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Monday, April 12, 2010

Tatiana Rene
-camera phone app "Vertical Mirror"
effect - "Sepia"
Tatiana Rene
"Bathroom Wall"
-camera phone app "Horizontal Mirror"
Tatiana Rene
-camera phone app "Toy Camera"
Battle Cry, 2008
Digital print, 24 × 16 in. (61 × 40.6 cm)
Collection of the artist
Study in Orange & White #4, 2009
Colored pencil on paper; 14 × 11 in. (35.6 × 27.9 cm)
Collection of the artist; courtesy Galerie Georges-Philippe & Nathalie Vallois, Paris, and Mitchell-Innes & Nash, New York
rendering for Soft Opening, 2010
Mixed media installation at the Whitney Museum of American Art

Untitled, 2008-09
Sumi ink on paper, 5 1/2 × 7 in. (14 × 17.8 cm)
Collection of the artist; courtesy D’Amelio Terras Gallery, New York

Thursday, April 8, 2010

Tatiana Rene
"Photo Project"
-Toy Camera app

I like the multitude of lines and endless subject matter.  This is how I feel after trimming the edges off of 107 photographs.  Scattered.
Tatiana Rene
"Do You Dare?"
-Toy Camera app

This photograph reminds me of Duchamp's (R. Mutt) "The Fountain".  It's Dadaist in spirit, but I would not categorize myself as a Dadaist.  In that sense, does that make me a Dadaist?
Tatiana Rene
"Purple Rays"
-taken with the toy camera feature on my smart phone

I feel that I will be in this experimental stage until I get bored with it.  So far, that has not happened.  I keep finding different filters in my camera apps on my phone that are really intriguing to me.  This is a photograph of a wall of an industrial building, but the way that it is composed reminds me of the sun's rays beaming down.  The fact that the rays are purple instead of orange or yellow is also discerning.
Chapter 5: Spectacles and Illusions

Photo by: GL Factory

(I was researching images by Guy Bourdin and came across this image.  First off, I'd like to state that I have absolutely fallen in love with Guy Bourdin's images, however, I could not pull any from his website to post on my blog.  Click here to look at Bourdin's amazing portfolio).

This image represents fashion photography.  The model's hair and makeup portray fashion as does the overall essence of the photograph.  This image reminds me of a page in a fashion magazine, such as Vogue.  I am absolutely in love with this style of photography.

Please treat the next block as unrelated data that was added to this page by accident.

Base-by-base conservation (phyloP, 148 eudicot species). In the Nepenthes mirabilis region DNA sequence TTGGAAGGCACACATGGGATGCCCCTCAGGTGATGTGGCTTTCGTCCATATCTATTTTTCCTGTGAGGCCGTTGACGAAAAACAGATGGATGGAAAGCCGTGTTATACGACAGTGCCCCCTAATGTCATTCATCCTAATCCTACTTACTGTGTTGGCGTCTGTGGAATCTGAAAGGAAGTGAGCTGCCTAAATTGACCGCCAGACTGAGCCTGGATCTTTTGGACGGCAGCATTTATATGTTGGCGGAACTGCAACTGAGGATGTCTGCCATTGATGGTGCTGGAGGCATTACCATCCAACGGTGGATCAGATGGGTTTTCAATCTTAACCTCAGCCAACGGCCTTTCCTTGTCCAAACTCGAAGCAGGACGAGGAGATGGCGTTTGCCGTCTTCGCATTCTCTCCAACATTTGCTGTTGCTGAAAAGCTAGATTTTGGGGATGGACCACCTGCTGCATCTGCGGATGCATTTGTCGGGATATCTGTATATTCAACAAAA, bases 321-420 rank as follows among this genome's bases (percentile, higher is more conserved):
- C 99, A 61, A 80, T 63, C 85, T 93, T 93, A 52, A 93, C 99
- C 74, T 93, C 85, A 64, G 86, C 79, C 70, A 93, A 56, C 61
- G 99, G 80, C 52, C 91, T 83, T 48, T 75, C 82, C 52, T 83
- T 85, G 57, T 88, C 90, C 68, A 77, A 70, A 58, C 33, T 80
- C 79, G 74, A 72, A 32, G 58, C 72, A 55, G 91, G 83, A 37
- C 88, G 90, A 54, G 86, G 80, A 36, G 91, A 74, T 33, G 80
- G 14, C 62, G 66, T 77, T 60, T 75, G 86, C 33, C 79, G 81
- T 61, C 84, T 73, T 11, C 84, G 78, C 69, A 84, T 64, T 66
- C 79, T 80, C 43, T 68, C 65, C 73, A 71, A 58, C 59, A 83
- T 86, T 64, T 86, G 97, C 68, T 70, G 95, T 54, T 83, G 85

Chapter 5: Spectacles and Illusions

"Dunlopillo, it's hard to make love anywhere else
Dunlopillo. Sleep like you love."
Advertising agency: H, Paris, France
Creative Director: Gilbert Scher
Art Director: Pietro Sotgia
Copywriter: Arnaud Le Bacquer
Photographer: Geoffroy de Boismenu
Published: January 2010
(This image is interesting to me because it reminds me of an experience I once had back in college in Hawaii.  I had eaten some mushrooms and came home to find my entire house rearranged.  The bed was in the kitchen, the sofa was in the bathroom, nothing was in it's correct place.  You can imagine the horror on my face when I walked in the door at 5am).
This photograph relates to chapter 5 and the use of photography in commodity culture.  We relate this object with comfort, but the place in which this object is placed, is not comfortable at all.  So, with buying this comfortable mattress, we can be comfortable anywhere.

Wednesday, April 7, 2010

Chapter 4:  Photography and the Human Body


JULY 23, 2006

This image relates to the human body and utilizing the subject as the object.  The subject of this photograph is a little girl, but she is objectified as a child.  Children tend to bore easily, especially when they are being photographed, so this is a perfect example of a child that is not interested in what is going on whatsoever.  It looks like she was stopped in the midst of her fantasy playtime to take a random photograph in which she cares little about, which is the exact nature of how children, in general, are.

Chapter 4:  Photography and the Human Body

Double Je

Pierre et Gilles is utilizing the bodies as objects by creating fantasy worlds of and around them.  The subjects are classified as objects within a scene, and in this case, a fantastical scene.  We are drawn into the photographs because of the saturated colors and the way that the bodies are placed directly in the middle of the photograph.  Their intent gaze at the viewer is not welcoming or joyful.  There is also a sense of fetishism in the way they are dressed.